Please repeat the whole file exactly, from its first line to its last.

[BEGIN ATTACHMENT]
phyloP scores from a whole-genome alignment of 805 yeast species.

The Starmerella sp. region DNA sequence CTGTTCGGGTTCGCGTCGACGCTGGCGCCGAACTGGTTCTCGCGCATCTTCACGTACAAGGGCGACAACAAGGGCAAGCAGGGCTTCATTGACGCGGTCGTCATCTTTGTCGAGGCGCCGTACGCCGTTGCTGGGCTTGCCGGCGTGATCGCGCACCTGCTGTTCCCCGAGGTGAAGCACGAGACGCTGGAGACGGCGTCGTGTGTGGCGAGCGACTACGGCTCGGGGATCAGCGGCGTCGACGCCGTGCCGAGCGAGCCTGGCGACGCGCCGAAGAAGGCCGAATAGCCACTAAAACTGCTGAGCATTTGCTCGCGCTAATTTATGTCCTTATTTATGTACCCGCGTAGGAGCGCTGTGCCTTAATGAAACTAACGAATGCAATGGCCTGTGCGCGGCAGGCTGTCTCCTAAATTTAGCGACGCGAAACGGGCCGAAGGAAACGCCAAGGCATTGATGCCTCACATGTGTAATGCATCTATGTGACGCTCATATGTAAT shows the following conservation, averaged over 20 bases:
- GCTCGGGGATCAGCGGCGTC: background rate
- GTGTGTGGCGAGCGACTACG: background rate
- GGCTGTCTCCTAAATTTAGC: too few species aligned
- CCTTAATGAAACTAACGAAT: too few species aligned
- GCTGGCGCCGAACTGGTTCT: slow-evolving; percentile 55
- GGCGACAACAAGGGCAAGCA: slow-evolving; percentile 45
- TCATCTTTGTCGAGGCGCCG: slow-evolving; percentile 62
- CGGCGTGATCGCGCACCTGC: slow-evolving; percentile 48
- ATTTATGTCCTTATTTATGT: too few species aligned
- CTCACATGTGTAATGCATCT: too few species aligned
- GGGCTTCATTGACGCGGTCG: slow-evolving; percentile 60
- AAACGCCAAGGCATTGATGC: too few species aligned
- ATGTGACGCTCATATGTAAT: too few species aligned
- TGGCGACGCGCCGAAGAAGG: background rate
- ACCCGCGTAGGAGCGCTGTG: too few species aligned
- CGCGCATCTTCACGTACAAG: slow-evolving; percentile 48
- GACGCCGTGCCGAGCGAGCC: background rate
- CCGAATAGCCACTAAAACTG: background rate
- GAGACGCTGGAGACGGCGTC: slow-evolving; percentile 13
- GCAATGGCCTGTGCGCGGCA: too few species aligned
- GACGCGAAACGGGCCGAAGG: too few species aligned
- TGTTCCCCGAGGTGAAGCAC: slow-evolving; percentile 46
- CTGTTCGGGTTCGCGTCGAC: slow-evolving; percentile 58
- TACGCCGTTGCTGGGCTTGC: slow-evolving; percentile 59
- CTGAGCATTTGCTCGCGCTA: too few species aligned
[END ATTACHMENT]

phyloP scores from a whole-genome alignment of 805 yeast species.

The Starmerella sp. region DNA sequence CTGTTCGGGTTCGCGTCGACGCTGGCGCCGAACTGGTTCTCGCGCATCTTCACGTACAAGGGCGACAACAAGGGCAAGCAGGGCTTCATTGACGCGGTCGTCATCTTTGTCGAGGCGCCGTACGCCGTTGCTGGGCTTGCCGGCGTGATCGCGCACCTGCTGTTCCCCGAGGTGAAGCACGAGACGCTGGAGACGGCGTCGTGTGTGGCGAGCGACTACGGCTCGGGGATCAGCGGCGTCGACGCCGTGCCGAGCGAGCCTGGCGACGCGCCGAAGAAGGCCGAATAGCCACTAAAACTGCTGAGCATTTGCTCGCGCTAATTTATGTCCTTATTTATGTACCCGCGTAGGAGCGCTGTGCCTTAATGAAACTAACGAATGCAATGGCCTGTGCGCGGCAGGCTGTCTCCTAAATTTAGCGACGCGAAACGGGCCGAAGGAAACGCCAAGGCATTGATGCCTCACATGTGTAATGCATCTATGTGACGCTCATATGTAAT shows the following conservation, averaged over 20 bases:
- GCTCGGGGATCAGCGGCGTC: background rate
- GTGTGTGGCGAGCGACTACG: background rate
- GGCTGTCTCCTAAATTTAGC: too few species aligned
- CCTTAATGAAACTAACGAAT: too few species aligned
- GCTGGCGCCGAACTGGTTCT: slow-evolving; percentile 55
- GGCGACAACAAGGGCAAGCA: slow-evolving; percentile 45
- TCATCTTTGTCGAGGCGCCG: slow-evolving; percentile 62
- CGGCGTGATCGCGCACCTGC: slow-evolving; percentile 48
- ATTTATGTCCTTATTTATGT: too few species aligned
- CTCACATGTGTAATGCATCT: too few species aligned
- GGGCTTCATTGACGCGGTCG: slow-evolving; percentile 60
- AAACGCCAAGGCATTGATGC: too few species aligned
- ATGTGACGCTCATATGTAAT: too few species aligned
- TGGCGACGCGCCGAAGAAGG: background rate
- ACCCGCGTAGGAGCGCTGTG: too few species aligned
- CGCGCATCTTCACGTACAAG: slow-evolving; percentile 48
- GACGCCGTGCCGAGCGAGCC: background rate
- CCGAATAGCCACTAAAACTG: background rate
- GAGACGCTGGAGACGGCGTC: slow-evolving; percentile 13
- GCAATGGCCTGTGCGCGGCA: too few species aligned
- GACGCGAAACGGGCCGAAGG: too few species aligned
- TGTTCCCCGAGGTGAAGCAC: slow-evolving; percentile 46
- CTGTTCGGGTTCGCGTCGAC: slow-evolving; percentile 58
- TACGCCGTTGCTGGGCTTGC: slow-evolving; percentile 59
- CTGAGCATTTGCTCGCGCTA: too few species aligned